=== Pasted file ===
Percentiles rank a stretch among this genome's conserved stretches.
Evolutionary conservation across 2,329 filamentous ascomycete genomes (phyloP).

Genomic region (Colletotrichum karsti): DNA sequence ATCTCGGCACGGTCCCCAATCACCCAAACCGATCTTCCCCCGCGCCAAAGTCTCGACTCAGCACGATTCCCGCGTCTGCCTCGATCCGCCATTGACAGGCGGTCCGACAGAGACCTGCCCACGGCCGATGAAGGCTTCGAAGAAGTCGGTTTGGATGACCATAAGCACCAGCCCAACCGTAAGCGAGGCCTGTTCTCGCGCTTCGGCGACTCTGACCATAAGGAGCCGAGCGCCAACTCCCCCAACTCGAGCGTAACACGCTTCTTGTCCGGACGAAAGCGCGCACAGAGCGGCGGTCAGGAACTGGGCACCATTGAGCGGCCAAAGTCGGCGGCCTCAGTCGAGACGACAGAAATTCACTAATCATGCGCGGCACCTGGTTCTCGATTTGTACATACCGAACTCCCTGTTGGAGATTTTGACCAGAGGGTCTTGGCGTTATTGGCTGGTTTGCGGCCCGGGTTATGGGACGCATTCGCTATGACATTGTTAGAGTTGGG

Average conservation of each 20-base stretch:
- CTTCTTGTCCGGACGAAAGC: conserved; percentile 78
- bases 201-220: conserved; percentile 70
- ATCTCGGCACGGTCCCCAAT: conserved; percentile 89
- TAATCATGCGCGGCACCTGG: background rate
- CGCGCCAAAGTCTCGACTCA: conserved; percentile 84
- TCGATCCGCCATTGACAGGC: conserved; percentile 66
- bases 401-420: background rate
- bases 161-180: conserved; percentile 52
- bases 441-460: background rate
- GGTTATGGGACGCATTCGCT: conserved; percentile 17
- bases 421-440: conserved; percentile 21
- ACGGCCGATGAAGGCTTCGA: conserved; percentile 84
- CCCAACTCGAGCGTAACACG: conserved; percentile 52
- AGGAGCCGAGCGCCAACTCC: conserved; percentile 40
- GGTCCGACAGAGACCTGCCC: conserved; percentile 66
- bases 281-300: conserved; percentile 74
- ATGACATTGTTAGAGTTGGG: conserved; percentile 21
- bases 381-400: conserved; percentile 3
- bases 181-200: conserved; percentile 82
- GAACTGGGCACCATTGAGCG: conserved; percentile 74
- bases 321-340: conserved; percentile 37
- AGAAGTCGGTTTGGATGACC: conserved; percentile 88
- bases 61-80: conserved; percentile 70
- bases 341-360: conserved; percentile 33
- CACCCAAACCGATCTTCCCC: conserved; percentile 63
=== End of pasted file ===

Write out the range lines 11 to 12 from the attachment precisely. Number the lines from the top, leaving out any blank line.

- bases 401-420: background rate
- bases 161-180: conserved; percentile 52